Feeding birds is a joy
Published 10:15 am Thursday, December 11, 2014
Approximately 54 million people in the U.S. feed wild birds, according to the U.S. Fish and Wildlife Service.
Feeding the birds is now the second-most popular “passive” hobby in our country.
Certainly, the pleasure of seeing wild birds at close quarters is more than enough reason to put out bird feeders. We like birds and enjoy having them around.
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We like to hear their songs through our open windows on a spring or summer day, and their vibrant colors brighten up a winter day when much of our landscape looks so somber. It is interesting and educational to see wild birds interact as they feed and bathe in your yard.
It’s also beneficial for them. In many parts of the country, birds have lost their natural habitat and their traditional sources of food have become increasingly scarce. In addition, they frequently have to compete for whatever food there might be with birds such as house sparrows and starlings which are not native to North America.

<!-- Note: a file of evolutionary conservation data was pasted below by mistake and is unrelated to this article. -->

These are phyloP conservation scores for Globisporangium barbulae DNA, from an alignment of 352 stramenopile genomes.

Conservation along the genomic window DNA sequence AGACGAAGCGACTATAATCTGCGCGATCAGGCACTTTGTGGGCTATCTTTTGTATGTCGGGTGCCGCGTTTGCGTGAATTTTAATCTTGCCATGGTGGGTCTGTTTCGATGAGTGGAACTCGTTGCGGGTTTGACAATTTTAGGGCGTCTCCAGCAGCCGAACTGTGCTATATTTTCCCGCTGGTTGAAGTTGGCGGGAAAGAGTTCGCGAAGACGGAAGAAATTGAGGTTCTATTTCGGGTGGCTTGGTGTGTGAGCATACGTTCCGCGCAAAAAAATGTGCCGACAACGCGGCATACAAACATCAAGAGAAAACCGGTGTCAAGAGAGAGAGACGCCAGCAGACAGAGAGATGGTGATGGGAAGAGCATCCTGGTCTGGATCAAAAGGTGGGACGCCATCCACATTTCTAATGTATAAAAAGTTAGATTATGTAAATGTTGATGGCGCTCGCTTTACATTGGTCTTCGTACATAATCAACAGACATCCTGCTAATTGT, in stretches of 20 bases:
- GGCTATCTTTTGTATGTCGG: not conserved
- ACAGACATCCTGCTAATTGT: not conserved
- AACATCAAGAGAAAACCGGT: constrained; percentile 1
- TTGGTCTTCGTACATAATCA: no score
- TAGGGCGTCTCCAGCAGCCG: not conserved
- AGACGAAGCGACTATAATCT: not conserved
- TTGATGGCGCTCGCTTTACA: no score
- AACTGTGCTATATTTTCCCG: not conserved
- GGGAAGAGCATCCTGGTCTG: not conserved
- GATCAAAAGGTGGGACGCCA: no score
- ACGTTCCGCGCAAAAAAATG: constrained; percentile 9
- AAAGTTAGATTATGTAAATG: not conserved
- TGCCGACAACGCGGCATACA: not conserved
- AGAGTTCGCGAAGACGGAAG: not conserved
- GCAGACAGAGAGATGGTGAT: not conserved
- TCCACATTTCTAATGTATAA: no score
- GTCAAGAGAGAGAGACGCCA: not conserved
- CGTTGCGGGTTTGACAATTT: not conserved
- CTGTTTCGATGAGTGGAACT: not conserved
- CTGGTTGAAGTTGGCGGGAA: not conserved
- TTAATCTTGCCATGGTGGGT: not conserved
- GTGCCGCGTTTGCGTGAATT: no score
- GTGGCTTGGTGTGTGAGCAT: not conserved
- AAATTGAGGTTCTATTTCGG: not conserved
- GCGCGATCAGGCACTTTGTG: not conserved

Your feeders can make a big difference and may help them survive.
We have been feeding wild birds for many years. Every winter season we purchase several hundred pounds of bird feed. Birds have problems finding food in the winter months.
We have suet feeders for woodpeckers and a few other birds like suet. Every morning we fill several feeders with bird seed and also scatter some on the ground, red birds and some others like to eat from the ground.
This winter we are having problems feeding the birds due to at least four neighborhood cats. Their owners must not be able to feed and care for them; the cats want to catch the birds to eat and also will eat seed. They are in our yard both day and night.